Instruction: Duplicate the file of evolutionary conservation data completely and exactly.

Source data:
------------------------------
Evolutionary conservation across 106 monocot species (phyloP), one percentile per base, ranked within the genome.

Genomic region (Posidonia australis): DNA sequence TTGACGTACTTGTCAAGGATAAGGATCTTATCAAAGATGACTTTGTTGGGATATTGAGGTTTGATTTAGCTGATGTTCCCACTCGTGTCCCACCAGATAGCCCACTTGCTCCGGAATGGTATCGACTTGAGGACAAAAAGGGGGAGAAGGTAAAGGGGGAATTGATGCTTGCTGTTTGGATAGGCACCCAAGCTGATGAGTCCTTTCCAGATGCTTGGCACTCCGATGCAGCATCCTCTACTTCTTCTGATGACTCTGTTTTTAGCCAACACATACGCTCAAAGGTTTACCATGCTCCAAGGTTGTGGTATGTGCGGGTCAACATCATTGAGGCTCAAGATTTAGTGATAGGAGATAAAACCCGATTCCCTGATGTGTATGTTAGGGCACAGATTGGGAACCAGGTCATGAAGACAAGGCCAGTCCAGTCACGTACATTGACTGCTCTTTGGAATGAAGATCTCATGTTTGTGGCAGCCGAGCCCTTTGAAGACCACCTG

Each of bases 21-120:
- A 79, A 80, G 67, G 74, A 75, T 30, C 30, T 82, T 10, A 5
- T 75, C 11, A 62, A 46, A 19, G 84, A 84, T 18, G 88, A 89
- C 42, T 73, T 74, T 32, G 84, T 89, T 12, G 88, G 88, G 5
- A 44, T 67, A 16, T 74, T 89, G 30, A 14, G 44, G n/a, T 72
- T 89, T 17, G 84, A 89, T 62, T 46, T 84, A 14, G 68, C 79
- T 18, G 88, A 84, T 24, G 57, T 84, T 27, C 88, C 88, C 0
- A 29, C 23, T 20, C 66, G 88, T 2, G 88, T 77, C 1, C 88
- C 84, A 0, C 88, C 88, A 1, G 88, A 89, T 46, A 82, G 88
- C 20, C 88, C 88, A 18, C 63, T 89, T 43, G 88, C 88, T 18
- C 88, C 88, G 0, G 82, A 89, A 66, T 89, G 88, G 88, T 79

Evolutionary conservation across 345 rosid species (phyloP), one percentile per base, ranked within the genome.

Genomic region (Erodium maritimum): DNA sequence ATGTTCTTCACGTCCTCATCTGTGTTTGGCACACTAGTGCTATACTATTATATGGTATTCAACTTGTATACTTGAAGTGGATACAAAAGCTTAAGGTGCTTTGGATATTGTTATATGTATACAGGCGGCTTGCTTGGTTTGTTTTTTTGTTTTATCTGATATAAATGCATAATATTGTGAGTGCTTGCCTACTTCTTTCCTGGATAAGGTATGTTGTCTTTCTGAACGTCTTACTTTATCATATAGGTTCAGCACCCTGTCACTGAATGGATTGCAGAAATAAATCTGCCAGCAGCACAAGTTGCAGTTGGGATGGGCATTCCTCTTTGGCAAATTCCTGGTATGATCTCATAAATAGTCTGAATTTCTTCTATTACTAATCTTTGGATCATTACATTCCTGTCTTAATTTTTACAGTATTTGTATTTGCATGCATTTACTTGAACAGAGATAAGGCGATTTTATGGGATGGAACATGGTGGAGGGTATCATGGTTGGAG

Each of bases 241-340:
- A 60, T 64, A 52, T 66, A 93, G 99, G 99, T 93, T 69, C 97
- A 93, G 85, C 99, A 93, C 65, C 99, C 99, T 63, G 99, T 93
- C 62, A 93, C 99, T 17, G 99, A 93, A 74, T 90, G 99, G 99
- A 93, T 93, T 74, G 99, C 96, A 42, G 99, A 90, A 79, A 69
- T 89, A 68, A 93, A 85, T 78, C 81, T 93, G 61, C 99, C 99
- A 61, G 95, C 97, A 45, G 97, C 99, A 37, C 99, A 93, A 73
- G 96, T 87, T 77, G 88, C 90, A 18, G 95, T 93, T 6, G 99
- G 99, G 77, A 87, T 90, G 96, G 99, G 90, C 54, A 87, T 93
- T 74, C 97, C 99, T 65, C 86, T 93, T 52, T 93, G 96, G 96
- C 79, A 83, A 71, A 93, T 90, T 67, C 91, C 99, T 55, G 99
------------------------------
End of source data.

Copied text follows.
Evolutionary conservation across 106 monocot species (phyloP), one percentile per base, ranked within the genome.

Genomic region (Posidonia australis): DNA sequence TTGACGTACTTGTCAAGGATAAGGATCTTATCAAAGATGACTTTGTTGGGATATTGAGGTTTGATTTAGCTGATGTTCCCACTCGTGTCCCACCAGATAGCCCACTTGCTCCGGAATGGTATCGACTTGAGGACAAAAAGGGGGAGAAGGTAAAGGGGGAATTGATGCTTGCTGTTTGGATAGGCACCCAAGCTGATGAGTCCTTTCCAGATGCTTGGCACTCCGATGCAGCATCCTCTACTTCTTCTGATGACTCTGTTTTTAGCCAACACATACGCTCAAAGGTTTACCATGCTCCAAGGTTGTGGTATGTGCGGGTCAACATCATTGAGGCTCAAGATTTAGTGATAGGAGATAAAACCCGATTCCCTGATGTGTATGTTAGGGCACAGATTGGGAACCAGGTCATGAAGACAAGGCCAGTCCAGTCACGTACATTGACTGCTCTTTGGAATGAAGATCTCATGTTTGTGGCAGCCGAGCCCTTTGAAGACCACCTG

Each of bases 21-120:
- A 79, A 80, G 67, G 74, A 75, T 30, C 30, T 82, T 10, A 5
- T 75, C 11, A 62, A 46, A 19, G 84, A 84, T 18, G 88, A 89
- C 42, T 73, T 74, T 32, G 84, T 89, T 12, G 88, G 88, G 5
- A 44, T 67, A 16, T 74, T 89, G 30, A 14, G 44, G n/a, T 72
- T 89, T 17, G 84, A 89, T 62, T 46, T 84, A 14, G 68, C 79
- T 18, G 88, A 84, T 24, G 57, T 84, T 27, C 88, C 88, C 0
- A 29, C 23, T 20, C 66, G 88, T 2, G 88, T 77, C 1, C 88
- C 84, A 0, C 88, C 88, A 1, G 88, A 89, T 46, A 82, G 88
- C 20, C 88, C 88, A 18, C 63, T 89, T 43, G 88, C 88, T 18
- C 88, C 88, G 0, G 82, A 89, A 66, T 89, G 88, G 88, T 79

Evolutionary conservation across 345 rosid species (phyloP), one percentile per base, ranked within the genome.

Genomic region (Erodium maritimum): DNA sequence ATGTTCTTCACGTCCTCATCTGTGTTTGGCACACTAGTGCTATACTATTATATGGTATTCAACTTGTATACTTGAAGTGGATACAAAAGCTTAAGGTGCTTTGGATATTGTTATATGTATACAGGCGGCTTGCTTGGTTTGTTTTTTTGTTTTATCTGATATAAATGCATAATATTGTGAGTGCTTGCCTACTTCTTTCCTGGATAAGGTATGTTGTCTTTCTGAACGTCTTACTTTATCATATAGGTTCAGCACCCTGTCACTGAATGGATTGCAGAAATAAATCTGCCAGCAGCACAAGTTGCAGTTGGGATGGGCATTCCTCTTTGGCAAATTCCTGGTATGATCTCATAAATAGTCTGAATTTCTTCTATTACTAATCTTTGGATCATTACATTCCTGTCTTAATTTTTACAGTATTTGTATTTGCATGCATTTACTTGAACAGAGATAAGGCGATTTTATGGGATGGAACATGGTGGAGGGTATCATGGTTGGAG

Each of bases 241-340:
- A 60, T 64, A 52, T 66, A 93, G 99, G 99, T 93, T 69, C 97
- A 93, G 85, C 99, A 93, C 65, C 99, C 99, T 63, G 99, T 93
- C 62, A 93, C 99, T 17, G 99, A 93, A 74, T 90, G 99, G 99
- A 93, T 93, T 74, G 99, C 96, A 42, G 99, A 90, A 79, A 69
- T 89, A 68, A 93, A 85, T 78, C 81, T 93, G 61, C 99, C 99
- A 61, G 95, C 97, A 45, G 97, C 99, A 37, C 99, A 93, A 73
- G 96, T 87, T 77, G 88, C 90, A 18, G 95, T 93, T 6, G 99
- G 99, G 77, A 87, T 90, G 96, G 99, G 90, C 54, A 87, T 93
- T 74, C 97, C 99, T 65, C 86, T 93, T 52, T 93, G 96, G 96
- C 79, A 83, A 71, A 93, T 90, T 67, C 91, C 99, T 55, G 99